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Captian Forster Hammock Preserve
Captian Forster Hammock Preserve
Captian Forster Hammock Preserve
Captian Forster Hammock Preserve
 
The Captain Forster Hammock Preserve was opened with public access improvements on February 17, 2003. The Preserve contains trails through mature maritime hammock and coastal hammock habitats. New restrooms and parking are located one mile south of County Road 510 on Jungle Trail. Seasonal tours are offered and self-guided walks are a great way to see a remnant of "old Florida." Trails are easy walking and are open from 8am until sunset.
The 110 acre Captain Forster Hammock Preserve was purchased in the mid 1990s by Indian River County with cost-share funds from the State Conservation and Recreation Lands Program. The property was purchased to conserve natural and cultural resources on the site. The property is owned by the State Trustees of the Internal Improvement Trust Fund and is managed by Indian River County. The Preserve contains maritime hammock, coastal strand and wetland plant communities. It borders Jungle Trail, a State designated greenway and a byway of the Indian River Lagoon National Scenic Highway. The Preserve contains one of the largest remaining coastal maritime hammocks on Orchid Island. The site was home to Captain Frank Forster, one of the first Orchid Island residents who homesteaded on the barrier island growing winter vegetables and fishing along the Indian River Lagoon.

HISTORY OF CAPTAIN FRANK FORSTER
Captain Frank Forster, the Preserve's namesake, was born in 1856 in Hamburg, Germany. His father was a college professor. At an early age, he ran away to a sailing career and sailed all over the world. Under the Homestead Act he acquired land north of where Wabasso Bridge is located today. There he built his first home and a dock for his sailing vessel, the Dood. He also established a post office, which he called Orchid and became the first postmaster in 1887. A one-room school, the Orchid School, was located on his homestead.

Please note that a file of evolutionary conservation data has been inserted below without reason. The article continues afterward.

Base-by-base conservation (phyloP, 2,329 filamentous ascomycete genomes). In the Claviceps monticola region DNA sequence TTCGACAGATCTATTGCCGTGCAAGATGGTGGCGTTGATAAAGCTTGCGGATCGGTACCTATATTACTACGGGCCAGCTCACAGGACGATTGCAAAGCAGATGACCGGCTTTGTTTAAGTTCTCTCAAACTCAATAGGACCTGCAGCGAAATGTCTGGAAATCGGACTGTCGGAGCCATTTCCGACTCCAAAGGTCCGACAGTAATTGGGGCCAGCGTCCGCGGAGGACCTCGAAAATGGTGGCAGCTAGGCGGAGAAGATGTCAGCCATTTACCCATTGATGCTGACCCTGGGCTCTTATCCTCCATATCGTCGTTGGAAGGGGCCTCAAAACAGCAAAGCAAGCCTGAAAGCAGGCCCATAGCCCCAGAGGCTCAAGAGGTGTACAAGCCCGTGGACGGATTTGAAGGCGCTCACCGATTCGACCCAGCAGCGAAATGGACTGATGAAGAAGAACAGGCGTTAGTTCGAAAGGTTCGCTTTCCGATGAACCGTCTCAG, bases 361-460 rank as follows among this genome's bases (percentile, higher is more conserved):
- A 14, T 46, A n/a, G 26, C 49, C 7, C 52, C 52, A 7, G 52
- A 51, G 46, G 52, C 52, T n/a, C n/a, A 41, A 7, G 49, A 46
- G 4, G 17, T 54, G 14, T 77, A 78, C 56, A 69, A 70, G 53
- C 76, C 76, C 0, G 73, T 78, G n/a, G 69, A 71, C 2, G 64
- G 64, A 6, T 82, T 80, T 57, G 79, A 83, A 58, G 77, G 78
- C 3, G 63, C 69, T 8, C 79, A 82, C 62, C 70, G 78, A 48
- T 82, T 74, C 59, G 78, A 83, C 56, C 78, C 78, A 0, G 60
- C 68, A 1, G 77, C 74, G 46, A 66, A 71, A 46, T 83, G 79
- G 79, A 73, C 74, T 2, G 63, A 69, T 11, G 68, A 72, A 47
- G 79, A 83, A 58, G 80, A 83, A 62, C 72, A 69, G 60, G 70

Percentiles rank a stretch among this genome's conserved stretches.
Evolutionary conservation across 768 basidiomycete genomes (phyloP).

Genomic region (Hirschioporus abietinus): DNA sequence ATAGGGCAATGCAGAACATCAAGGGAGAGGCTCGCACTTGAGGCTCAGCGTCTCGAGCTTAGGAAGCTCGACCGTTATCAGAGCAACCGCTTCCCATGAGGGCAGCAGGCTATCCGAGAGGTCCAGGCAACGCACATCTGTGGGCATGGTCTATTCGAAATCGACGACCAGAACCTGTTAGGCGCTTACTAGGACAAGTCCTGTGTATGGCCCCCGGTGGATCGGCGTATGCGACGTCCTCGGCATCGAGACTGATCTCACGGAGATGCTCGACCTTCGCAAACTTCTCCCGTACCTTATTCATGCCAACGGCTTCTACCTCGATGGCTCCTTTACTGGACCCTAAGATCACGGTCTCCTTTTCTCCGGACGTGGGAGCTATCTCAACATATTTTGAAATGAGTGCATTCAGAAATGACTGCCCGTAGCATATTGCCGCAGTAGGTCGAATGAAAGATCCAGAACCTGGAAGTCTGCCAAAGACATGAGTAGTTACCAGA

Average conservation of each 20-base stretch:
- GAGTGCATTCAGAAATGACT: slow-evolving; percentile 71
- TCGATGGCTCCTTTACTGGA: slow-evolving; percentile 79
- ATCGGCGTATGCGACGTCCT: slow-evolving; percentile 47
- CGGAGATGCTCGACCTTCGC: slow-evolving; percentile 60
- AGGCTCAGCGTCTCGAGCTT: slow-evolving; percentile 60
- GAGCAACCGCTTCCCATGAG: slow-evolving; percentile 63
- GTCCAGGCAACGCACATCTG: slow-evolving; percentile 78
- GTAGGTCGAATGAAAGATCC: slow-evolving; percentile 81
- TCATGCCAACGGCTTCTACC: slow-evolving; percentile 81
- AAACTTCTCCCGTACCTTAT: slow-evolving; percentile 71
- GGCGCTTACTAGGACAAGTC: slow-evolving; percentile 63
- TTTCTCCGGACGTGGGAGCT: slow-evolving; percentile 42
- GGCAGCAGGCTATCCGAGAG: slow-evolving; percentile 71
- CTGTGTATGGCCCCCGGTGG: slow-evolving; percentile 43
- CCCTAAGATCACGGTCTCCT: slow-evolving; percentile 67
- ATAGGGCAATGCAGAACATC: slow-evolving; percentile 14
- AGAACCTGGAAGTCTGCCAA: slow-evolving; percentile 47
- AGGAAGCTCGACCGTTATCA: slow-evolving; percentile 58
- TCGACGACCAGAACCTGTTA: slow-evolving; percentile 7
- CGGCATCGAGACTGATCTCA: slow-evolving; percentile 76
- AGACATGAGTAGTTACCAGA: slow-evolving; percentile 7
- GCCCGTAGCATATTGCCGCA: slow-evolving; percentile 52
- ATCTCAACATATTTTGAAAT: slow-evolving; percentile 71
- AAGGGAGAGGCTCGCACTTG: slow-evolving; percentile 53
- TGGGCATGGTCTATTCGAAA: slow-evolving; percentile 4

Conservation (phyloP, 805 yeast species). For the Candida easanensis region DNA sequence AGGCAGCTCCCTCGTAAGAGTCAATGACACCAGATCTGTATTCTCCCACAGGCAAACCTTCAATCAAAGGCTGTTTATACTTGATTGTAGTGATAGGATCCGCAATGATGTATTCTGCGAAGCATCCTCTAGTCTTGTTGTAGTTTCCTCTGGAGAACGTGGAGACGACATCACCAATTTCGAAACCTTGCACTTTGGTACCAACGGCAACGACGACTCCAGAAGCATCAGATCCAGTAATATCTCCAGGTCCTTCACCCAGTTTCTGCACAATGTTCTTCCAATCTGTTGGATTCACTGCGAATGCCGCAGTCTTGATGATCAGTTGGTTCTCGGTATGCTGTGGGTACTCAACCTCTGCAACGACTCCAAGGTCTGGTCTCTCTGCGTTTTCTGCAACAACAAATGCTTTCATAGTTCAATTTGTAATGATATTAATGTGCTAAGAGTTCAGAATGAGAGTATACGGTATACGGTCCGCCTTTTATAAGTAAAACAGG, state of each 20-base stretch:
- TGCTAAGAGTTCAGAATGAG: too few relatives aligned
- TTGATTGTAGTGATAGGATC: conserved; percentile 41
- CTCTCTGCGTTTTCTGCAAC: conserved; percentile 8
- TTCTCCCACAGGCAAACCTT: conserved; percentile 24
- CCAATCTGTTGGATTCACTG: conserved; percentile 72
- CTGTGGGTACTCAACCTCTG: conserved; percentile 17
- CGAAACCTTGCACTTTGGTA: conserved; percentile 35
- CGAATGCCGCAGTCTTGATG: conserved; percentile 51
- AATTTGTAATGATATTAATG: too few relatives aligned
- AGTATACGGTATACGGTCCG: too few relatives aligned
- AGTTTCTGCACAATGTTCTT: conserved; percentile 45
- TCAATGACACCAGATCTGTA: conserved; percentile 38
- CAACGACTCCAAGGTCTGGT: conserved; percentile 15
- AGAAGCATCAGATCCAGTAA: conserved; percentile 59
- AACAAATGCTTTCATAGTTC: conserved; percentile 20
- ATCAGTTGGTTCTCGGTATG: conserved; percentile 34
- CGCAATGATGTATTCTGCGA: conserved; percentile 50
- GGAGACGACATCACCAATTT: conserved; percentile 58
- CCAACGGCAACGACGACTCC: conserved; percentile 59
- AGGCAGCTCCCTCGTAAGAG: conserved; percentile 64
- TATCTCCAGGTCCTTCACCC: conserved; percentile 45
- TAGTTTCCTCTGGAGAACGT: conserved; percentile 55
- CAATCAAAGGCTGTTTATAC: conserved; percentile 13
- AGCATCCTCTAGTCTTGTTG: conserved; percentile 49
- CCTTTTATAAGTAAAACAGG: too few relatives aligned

*His first citrus grove was started in 1893 and in the first few years, a freeze ruined his trees. Replanting immediately, he expanded his crops to include cabbage, beans, guavas and at one time sold Easter lilies. His influence spread the fame of Indian River fruit.
*Captain Forster convinced many people to settle on Orchid Island by selling off portions of his holdings, which he had acquired through a Federal Land Grant. One of the early settlers that bought land from Captain Forster was the Michael family.
*He married Albertine Enos who was from Vermont. Her mother had brought her to Florida as a child to recover from scarlet fever. Captain Forster and Albertine were married in 1894 and had their first child, Mary, in 1897. Another girl, Jacqueline, was the second daughter.
*In the 1890's, Captain Forster helped Henry Flagler obtain rights of way through the Vero Beach area. He was rewarded by obtaining the contract to sell fruit and vegetables to the dining cars.

REGULATIONS

  • Park is monitored by staff on a regular basis.
  • Park is open from dawn to dusk.
  • Trail conditions are rustic: Be prepared for uneven ground, exposed tree roots, and primitive conditions.
  • Please stay on the trails; poison ivy, various bees and other wildlife are abundant.
  • Motorized vehicles of any kind and bicycles are not allowed beyond the designated parking area.
  • Hunting, taking (collecting) of plants, animals or artifacts are strictly prohibited and will be enforced.
  • Pets are allowed, but must be on a leash.
  • Please pick-up and discard animal waste in trash barrels located at the trailhead.
  • Restroom facilities are open during park hours.
  • Littering of any kind is strictly prohibited. Trash barrels are located at the trailhead and restrooms for your convenience.
  • Be prepared for mosquitoes and sandflies; wear a repellent and/or long pants and shirts.
  • Report any problems, vandalism, and prohibited activities to the Conservation Lands Manager immediately by calling 772-589-9223.

Benefits of the Conservation Area:
Approximately 14 designated species listed as Threatened or Endangered by Federal and State Agencies are found on the property
Permanent protection from encroachment and development
Educational tool for environmental education
Neo-tropical songbirds passage
Habitat for animals that have been displaced by development
One of the only remaining undisturbed maritime hammocks of significant size in Indian River County
Located near protected Archie Carr Wildlife Refuge, specifically created for Sea Turtles

 

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